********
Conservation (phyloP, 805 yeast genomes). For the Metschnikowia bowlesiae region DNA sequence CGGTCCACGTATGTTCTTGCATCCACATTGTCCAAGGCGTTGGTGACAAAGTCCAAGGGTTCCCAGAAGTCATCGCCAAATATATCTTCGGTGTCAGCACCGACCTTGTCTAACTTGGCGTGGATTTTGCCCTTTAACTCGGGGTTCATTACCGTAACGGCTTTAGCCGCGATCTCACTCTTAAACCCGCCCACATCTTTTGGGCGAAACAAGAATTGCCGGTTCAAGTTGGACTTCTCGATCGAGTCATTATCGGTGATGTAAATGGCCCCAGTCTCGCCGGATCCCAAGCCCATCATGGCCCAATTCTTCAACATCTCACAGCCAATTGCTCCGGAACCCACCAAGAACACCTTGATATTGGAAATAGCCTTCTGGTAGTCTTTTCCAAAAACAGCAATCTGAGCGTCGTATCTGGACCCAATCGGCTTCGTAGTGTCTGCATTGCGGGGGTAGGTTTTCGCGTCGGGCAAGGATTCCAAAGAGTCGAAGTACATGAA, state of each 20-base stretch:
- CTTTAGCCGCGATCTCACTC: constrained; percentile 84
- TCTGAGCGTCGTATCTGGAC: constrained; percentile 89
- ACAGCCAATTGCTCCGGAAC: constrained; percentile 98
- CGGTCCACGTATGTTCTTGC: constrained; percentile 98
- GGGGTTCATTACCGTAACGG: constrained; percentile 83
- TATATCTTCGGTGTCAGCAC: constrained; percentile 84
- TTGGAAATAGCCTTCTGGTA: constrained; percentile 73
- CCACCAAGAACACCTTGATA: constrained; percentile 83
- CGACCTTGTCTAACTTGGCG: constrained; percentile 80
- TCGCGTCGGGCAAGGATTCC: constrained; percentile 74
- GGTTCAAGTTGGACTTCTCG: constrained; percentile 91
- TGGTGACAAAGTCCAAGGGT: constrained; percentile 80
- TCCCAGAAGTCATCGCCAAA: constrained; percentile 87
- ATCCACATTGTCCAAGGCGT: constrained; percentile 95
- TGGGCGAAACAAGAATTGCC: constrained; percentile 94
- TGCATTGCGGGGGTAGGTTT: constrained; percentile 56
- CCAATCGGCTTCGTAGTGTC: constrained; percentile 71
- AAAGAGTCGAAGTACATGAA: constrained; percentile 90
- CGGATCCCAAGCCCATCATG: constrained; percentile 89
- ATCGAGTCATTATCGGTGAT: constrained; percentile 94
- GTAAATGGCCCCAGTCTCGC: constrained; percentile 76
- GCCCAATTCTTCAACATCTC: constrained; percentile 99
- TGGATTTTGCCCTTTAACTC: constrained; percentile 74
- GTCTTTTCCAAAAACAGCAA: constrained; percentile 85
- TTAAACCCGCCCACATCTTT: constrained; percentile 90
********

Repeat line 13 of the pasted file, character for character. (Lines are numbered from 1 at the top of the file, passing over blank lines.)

- TGGTGACAAAGTCCAAGGGT: constrained; percentile 80